whited00r 7: iOS 7 Look & Features on Older iDevices

Apple released iOS 7 in September 2013, the boldest new version of iOS since its initial introduction in 2007, featuring a whole new look for the first time. But where Apple leaves behind, the whited00r team picks up.

whited00r 7
For the past three years, the aim of the developers behind whited00r has been to bring increased speed and newer features to the original iPhone and iPhone 3G – as well as the first and second generation iPod touch – via custom firmware builds delivered to specific iDevices.

Previous versions of whited00r have brought new features such as multitasking, folders, voice control, and video recording. With iOS 7 featuring a major graphical overhaul, the whited00r team had a new challenge – and what a fantastic job they have done with whited00r 7, bringing this new look to older iDevices still running OS 3.

Installation & Setup

To install whited00r, you need to download the correct ipsw for your device at whited00r.com. Connect your iPhone and load up iTunes. Then click your iPhone from the left panel, and you should be faced with the summary screen.

installation

Load up iTunes. Hold the Alt key and click the ‘Restore iPhone’ button (hold Shift instead of Alt if you are using Windows), locate the file you downloaded, and click open. If all goes well iTunes should do its magic, and your iPhone will reboot to the Apple logo with a progress bar, and about 10 minutes later your iPhone should be ready with your custom firmware. Be sure to set up your phone as new and not restore from backup.

If you get an error when installing. You might need to download RedSn0w – version 0.9.14b2 is recommended – then put your phone in to PWN DFU mode.

The New Look

From the moment your iPhone reboots into whited00r 7, you will notice the brand new look – and boy have the whited00r team pulled out the stops in terms of looks. Keep in mind this is a re-skinned iPhone OS 3 made to look as close to to iOS 7 as they could. The work is remarkable.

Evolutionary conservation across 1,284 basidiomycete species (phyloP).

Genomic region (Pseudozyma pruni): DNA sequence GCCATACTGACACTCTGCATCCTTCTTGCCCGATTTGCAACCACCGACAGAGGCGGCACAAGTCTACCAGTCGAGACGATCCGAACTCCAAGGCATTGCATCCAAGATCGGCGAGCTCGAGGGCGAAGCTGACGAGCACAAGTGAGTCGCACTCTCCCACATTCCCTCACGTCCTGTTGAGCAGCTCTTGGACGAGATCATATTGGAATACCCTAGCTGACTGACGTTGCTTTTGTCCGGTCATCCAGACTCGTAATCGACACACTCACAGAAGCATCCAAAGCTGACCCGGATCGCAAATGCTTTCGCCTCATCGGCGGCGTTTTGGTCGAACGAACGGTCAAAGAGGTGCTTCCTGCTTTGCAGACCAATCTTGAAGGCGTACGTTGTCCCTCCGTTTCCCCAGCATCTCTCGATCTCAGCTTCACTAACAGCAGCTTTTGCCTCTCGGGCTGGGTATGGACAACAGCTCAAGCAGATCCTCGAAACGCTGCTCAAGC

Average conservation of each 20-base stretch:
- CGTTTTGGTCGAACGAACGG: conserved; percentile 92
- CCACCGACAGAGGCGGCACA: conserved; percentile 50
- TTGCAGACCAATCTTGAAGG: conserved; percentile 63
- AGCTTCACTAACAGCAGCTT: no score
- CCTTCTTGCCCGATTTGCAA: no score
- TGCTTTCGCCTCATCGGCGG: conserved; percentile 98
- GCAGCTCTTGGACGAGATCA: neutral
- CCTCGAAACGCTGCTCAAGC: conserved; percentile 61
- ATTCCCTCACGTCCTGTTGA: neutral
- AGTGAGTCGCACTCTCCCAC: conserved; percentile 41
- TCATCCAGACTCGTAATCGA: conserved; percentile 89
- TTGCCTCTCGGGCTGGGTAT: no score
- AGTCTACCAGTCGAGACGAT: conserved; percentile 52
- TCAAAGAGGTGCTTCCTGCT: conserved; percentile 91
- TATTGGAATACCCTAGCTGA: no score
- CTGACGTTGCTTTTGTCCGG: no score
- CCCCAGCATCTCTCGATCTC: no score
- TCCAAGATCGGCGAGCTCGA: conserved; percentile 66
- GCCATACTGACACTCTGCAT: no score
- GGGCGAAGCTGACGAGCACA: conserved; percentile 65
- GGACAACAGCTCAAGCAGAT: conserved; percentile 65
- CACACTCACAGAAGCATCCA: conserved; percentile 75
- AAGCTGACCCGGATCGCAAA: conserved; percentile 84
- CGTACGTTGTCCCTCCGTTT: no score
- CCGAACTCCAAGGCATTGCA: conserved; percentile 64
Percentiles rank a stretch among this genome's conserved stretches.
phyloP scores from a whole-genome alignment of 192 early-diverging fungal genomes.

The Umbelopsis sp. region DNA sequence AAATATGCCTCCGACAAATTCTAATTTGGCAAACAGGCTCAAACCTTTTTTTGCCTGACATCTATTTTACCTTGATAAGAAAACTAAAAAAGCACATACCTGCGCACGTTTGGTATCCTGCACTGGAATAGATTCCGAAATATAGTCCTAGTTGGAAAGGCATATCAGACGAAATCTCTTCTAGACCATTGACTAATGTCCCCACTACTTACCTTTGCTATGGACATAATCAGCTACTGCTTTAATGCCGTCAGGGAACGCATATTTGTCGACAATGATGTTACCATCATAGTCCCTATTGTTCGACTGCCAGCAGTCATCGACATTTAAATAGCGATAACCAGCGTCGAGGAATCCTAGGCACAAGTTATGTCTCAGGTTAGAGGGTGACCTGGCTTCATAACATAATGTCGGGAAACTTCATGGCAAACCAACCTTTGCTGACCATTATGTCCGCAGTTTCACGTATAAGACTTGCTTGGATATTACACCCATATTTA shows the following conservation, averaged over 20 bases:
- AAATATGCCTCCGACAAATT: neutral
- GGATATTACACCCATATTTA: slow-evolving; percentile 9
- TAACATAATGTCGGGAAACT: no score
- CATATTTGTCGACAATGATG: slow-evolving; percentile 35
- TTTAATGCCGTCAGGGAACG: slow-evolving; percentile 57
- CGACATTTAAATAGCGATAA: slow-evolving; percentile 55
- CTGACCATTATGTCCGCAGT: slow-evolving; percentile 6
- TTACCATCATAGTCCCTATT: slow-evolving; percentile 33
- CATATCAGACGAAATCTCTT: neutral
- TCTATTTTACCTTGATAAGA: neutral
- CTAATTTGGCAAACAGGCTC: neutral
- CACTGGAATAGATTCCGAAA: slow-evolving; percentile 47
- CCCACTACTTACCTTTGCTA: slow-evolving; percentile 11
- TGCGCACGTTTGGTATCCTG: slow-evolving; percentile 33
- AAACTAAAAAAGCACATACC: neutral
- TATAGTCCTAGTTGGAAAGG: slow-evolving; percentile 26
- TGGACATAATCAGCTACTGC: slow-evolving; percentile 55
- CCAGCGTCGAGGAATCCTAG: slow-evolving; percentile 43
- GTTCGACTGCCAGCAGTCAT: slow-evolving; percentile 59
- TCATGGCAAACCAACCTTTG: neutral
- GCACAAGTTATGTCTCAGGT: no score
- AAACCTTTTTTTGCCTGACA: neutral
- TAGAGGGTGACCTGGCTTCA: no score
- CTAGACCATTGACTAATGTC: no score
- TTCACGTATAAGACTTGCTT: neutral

iOS 7 is for the iPhone 4 upwards that features the super crisp Retina Display at 960 x 640 vs. the regular display of 320 x 480 of the iPhone and iPhone 3G, meaning nothing will look as high resolution on these devices, but the end results are still superb.

So let’s have a look around.

Lock Screen

WD7-lockscreen iOS7-lockscreen
whited00r 7 lockscreen – iOS 7 lockscreen

The lock screen features a beautiful backdrop, a thin typeface on the clock, and a new addition for whited00r is the camera icon in the bottom right corner.

There are some slight differences. The task bar is transparent but still with a dark band. There are no pull icons for the notification window or Control Centre, as you cannot pull down from the top. However Control Centre is there: Simply swipe up from the bottom like on iOS 7.

Home Screen

WD7-homescreen iOS7-homescreen
whited00r 7 homescreen – iOS 7 homescreen

The home screen follows the lock screen, showing off the amazing visual reworking with an iOS 7 look icon set as well as the new style dock.

Banner Notifications

WD7-text2 iOS7-text2 WD7-text1 iOS7-text1
whited00r 7 SMS homescreen – iOS 7 SMS on homescreen – whited00r 7 SMS lockscreen – iOS 7 SMS on lockscreen

One cool new feature is the inclusion of lock screen and home screen banner notifications for SMS. The lock screen varies slightly in positioning. The home screen banner looks identical with it, minus the drop down for Notification Centre. Pressing on the banner will load the Message app.

Settings

WD7-settings iOS7-settings
whited00r 7 settings – iOS 7 settings

The Settings screen takes on the white background of iOS 7 but retains some of the look of previous versions. The slider buttons are still square as opposed to the rounded ones introduced in iOS 6, but they take on the green/white colour scheme.